Revisiting Warren Harding High School

By Don Browne, Harding Class of 1962


The following is a bitter-sweet remembrance of high school in the late fifties:

Whenever I see a rerun of the movie "Peggy Sue Got Married" (1986), starring Kathleen Turner and Nicolas Cage, I immediately think fondly of my high school days.

The premise of Francis Ford Coppola's picture was; What would you do if you could return to the past and relive your high school experience with the twenty or so years of "life knowledge" that you had accumulated after graduation?  What would you do differently?

But the premise that a thirty-seven year old woman could blend in with seventeen year old high school students was preposterous......right?

Thinking back to my high school days, there were always students that "looked" older than their chronological years.  They looked "larger-than-life" in certain ways...and larger in they usually excelled in sports too.

There were also students who looked "younger" than their chronological years. I was one.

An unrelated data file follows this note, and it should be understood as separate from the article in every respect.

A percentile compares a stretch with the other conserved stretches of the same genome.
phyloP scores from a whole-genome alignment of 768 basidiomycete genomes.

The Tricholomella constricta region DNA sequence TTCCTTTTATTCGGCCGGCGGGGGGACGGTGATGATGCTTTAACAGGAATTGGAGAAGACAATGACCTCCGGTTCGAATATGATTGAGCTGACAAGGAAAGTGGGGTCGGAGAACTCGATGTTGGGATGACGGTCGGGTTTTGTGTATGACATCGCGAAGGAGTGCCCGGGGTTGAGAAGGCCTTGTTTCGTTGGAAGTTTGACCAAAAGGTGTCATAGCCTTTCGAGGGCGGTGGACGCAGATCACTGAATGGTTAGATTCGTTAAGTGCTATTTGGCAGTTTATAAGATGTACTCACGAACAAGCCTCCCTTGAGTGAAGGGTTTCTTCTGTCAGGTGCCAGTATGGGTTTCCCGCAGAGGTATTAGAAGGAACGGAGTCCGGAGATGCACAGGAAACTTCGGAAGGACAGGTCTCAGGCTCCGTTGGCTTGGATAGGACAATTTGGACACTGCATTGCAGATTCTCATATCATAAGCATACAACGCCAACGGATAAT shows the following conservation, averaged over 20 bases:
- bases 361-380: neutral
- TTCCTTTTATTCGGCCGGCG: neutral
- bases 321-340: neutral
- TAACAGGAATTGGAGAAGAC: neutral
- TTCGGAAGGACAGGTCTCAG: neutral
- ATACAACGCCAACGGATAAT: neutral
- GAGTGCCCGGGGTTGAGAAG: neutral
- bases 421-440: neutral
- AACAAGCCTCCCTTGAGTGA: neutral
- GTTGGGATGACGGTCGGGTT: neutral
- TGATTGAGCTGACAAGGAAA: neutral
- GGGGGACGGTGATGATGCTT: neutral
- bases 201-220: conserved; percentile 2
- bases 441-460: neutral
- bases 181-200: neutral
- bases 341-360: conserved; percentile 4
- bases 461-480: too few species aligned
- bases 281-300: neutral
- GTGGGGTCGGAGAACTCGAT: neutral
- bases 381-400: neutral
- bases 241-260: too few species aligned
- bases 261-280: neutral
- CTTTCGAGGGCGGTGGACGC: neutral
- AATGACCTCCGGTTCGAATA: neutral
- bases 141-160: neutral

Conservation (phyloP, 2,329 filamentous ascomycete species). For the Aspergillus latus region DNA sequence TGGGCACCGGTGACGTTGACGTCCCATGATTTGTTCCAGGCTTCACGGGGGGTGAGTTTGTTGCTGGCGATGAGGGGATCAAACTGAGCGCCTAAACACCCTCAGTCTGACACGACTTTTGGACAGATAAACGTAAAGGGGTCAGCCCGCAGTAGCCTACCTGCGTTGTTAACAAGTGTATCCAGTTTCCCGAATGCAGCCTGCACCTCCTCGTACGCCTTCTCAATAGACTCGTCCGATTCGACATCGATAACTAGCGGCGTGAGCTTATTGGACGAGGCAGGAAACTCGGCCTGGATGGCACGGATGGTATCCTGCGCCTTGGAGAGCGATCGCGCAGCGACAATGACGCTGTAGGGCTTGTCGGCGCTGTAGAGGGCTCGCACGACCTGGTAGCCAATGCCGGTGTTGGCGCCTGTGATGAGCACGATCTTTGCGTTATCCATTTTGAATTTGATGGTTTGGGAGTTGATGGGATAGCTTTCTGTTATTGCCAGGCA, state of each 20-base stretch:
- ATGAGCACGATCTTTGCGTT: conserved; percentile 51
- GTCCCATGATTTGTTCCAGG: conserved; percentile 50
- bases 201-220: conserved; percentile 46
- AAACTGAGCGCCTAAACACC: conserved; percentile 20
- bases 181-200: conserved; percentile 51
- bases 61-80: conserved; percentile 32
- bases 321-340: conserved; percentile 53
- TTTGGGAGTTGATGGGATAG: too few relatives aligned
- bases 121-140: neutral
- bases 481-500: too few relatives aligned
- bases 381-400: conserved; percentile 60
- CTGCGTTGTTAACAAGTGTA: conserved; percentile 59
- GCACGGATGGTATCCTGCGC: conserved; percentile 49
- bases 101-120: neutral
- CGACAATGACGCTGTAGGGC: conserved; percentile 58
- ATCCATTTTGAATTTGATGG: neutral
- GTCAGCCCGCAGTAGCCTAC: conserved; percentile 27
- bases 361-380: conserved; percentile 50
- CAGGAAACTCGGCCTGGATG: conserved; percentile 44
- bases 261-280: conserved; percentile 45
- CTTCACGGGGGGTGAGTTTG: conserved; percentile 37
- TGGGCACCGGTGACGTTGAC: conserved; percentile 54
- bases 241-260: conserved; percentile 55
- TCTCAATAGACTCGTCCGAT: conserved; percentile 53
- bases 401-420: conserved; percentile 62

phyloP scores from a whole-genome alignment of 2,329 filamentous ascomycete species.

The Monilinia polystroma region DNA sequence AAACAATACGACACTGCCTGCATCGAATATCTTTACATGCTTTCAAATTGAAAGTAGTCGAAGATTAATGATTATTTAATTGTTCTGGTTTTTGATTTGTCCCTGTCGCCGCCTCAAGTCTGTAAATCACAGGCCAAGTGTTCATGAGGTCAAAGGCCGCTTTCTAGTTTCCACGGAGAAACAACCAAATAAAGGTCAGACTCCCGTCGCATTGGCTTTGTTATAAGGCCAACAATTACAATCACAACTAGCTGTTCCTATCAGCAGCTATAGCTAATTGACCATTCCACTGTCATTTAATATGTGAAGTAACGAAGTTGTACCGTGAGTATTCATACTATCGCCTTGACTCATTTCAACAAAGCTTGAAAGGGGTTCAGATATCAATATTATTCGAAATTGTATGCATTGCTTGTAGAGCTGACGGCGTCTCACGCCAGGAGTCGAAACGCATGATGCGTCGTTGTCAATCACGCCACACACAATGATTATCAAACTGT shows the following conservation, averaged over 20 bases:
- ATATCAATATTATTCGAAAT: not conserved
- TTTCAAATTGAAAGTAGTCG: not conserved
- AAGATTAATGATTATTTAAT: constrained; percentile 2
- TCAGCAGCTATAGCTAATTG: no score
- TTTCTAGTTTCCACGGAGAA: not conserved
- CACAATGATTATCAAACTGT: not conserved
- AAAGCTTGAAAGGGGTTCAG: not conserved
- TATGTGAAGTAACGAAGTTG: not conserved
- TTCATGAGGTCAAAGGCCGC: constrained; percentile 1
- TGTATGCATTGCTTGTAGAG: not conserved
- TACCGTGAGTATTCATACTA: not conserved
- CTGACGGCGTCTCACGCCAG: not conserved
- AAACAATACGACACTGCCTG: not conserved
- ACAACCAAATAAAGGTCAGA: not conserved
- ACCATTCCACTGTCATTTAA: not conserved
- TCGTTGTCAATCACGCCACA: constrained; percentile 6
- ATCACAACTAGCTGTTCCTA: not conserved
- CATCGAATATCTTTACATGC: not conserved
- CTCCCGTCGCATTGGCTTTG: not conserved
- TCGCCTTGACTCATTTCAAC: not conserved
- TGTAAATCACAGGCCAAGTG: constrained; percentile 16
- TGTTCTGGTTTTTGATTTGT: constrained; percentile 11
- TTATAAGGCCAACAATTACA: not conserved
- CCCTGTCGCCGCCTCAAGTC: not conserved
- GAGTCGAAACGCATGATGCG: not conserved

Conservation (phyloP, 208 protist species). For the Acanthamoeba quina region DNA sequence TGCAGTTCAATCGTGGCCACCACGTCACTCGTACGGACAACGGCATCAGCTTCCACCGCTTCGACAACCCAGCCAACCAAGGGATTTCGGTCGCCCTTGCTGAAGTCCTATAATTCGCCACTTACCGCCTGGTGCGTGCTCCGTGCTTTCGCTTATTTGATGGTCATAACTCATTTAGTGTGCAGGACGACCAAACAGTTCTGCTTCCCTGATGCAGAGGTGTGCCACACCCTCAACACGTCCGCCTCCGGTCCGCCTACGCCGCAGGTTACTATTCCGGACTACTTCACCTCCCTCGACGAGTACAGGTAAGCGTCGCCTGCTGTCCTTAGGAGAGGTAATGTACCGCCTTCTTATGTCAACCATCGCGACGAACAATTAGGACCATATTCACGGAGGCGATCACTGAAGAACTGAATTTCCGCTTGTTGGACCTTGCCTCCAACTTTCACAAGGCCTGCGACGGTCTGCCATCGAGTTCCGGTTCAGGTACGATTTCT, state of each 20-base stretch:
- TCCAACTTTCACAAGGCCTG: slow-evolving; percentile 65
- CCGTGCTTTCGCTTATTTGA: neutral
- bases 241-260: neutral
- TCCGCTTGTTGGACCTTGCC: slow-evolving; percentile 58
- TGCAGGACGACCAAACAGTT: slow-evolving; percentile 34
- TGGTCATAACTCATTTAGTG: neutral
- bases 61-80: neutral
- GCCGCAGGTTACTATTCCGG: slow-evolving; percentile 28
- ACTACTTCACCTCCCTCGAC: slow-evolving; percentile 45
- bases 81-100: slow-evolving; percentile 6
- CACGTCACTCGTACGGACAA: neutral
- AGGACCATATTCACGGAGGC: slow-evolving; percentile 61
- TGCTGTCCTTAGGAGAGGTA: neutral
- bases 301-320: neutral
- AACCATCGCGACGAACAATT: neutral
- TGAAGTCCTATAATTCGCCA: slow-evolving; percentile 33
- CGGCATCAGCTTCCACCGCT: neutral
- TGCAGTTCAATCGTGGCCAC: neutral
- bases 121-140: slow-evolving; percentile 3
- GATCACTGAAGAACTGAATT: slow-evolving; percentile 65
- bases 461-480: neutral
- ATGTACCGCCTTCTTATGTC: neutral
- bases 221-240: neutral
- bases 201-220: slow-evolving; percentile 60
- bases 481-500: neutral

The experience of looking thirteen years old when you were a high school senior was quite appalling, and I don't wish this experience on anyone.

The only advantage to looking five years younger was that you could see movies for "children's admission" long after your contemporaries were paying "adult admission".

But as one got older, this "time-warp" between perceived age and real age generally carried throughout your aging process. So it became a curious advantage in social settings.

Imagine...being perceived as ten or fifteen years younger than your "real" age!

On the other hand, the students who "looked" older than their years may have initially had an advantage when purchasing liquor or cigarettes, but their "older look" continued during the real aging process.

At a recent high school reunion, I met several people who were "older looking" as high school students, and they now looked ten to fifteen years older than their chronological years.

The experience was quite shocking.

So the moral of this story is: Play the hand you are dealt 'cause it always evens-out in the end.


From the memory of Don Browne (Harding Class of '62)

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